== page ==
space shuttle launch pad

The Space Shuttle Challenger lifted off from Kennedy Space Center’s Launch Pad 39A on mission STS 41-B on February 3, 1984. Aboard the Challenger were astronauts Vance D. Brand, Robert L. Gibson, Ronald E. McNair, Bruce McCandless II, and Robert L. Stewart. The first untethered spacewalks with the Manned Maneuvering Unit (MMU) were made on this mission. This dramatic air to air picture was taken by astronaut John Young who was monitoring the launch in the cockpit of NASA’s Shuttle Training Aircraft.

flickr: NASA on The Commons

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For the first time in 2,044 days, a rocket is perched atop historic Launch Complex 39A at Kennedy Space Center. SpaceX’s Falcon 9 rocket arrived at the pad early this morning, February 10, ahead of an upcoming static fire test.

The former Apollo and Shuttle era launch pad last saw a space vehicle in July of 2011 when the final space shuttle mission, STS-135, launched. NASA continued to operate the pad until early 2015, when SpaceX leased it for Falcon 9 and Falcon Heavy operations. This historic event marks the third rocket to fly from LC-39A behind the Saturn V moon rocket and space shuttle.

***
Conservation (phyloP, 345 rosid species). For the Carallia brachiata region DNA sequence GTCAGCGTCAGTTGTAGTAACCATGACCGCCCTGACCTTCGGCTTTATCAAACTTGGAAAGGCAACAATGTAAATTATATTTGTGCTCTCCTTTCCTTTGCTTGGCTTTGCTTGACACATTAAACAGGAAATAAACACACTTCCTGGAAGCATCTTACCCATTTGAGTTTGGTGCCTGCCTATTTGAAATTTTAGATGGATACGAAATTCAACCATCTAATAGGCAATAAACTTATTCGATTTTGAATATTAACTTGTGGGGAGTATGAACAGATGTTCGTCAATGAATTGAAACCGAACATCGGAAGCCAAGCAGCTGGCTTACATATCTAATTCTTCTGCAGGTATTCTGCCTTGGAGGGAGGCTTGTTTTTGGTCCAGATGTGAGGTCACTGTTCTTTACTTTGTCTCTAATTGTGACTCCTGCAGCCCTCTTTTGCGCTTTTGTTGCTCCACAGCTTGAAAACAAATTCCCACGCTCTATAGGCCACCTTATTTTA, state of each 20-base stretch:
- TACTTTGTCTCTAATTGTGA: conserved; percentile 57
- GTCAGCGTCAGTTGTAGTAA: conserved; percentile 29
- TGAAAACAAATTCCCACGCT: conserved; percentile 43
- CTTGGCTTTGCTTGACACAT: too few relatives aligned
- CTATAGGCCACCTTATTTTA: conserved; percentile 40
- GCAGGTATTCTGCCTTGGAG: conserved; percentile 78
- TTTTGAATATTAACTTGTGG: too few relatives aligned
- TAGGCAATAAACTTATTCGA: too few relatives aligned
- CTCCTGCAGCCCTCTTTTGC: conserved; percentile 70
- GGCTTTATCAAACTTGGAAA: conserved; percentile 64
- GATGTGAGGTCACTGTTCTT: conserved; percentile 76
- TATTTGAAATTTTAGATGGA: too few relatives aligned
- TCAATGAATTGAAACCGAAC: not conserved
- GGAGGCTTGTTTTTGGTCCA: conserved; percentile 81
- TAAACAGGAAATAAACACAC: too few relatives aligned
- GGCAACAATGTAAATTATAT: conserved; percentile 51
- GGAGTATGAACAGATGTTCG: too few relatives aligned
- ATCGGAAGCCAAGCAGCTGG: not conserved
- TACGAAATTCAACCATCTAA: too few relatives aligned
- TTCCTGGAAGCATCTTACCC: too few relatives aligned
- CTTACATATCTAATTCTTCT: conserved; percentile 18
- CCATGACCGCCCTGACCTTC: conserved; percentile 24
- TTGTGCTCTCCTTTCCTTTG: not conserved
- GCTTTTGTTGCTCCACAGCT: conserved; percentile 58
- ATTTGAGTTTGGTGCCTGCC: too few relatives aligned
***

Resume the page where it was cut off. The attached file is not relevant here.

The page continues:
SpaceX will perform a static fire test sometime Saturday to test the rocket’s systems. Once complete, the rocket will return to the Horizontal Integration Facility for mating with the Dragon spacecraft.

Falcon 9 will perform its east-coast return to flight with the CRS-10 mission to the International Space Station, slated for February 18. Following liftoff, the rocket’s first stage will return to Cape Canaveral for a landing at LZ-1, the third time the company has done so.

Below, the Falcon 9 rocket is seen prior to being erected vertical at LC-39A.(Photo credit: William Harwood/CBS.)

P/C: Elon Musk/William Harwood.

The Space Shuttle Discovery soars skyward from Launch Pad 39B on Mission STS-64 at 6:22:35 p.m. EDT, September 9, 1994. On board were a crew of six: Commander Richard N. Richards; Pilot L. Blaine Hammond Jr.; and Mission Specialists Mark C. Lee, Carl J. Meade, Susan J. Helms and Dr. J.M. Linenger. Payloads for the flight included the Lidar InSpace Technology Experiment (LITE), the Shuttle Pointed Autonomous Research Tool for Astronomy 201 (SPARTAN201) and the Robot Operated Processing System (ROMPS).

The Space Shuttle Discovery has cleared the launch tower at Pad 39A, at the Kennedy Space Center (KSC), in this low-angle, 35mm frame, and was headed toward an eleven-day mission in Earth-orbit in support of the STS-85 mission. Launch occurred at 10:41 a.m. (EDT), August 7, 1997. [1920 x 2900]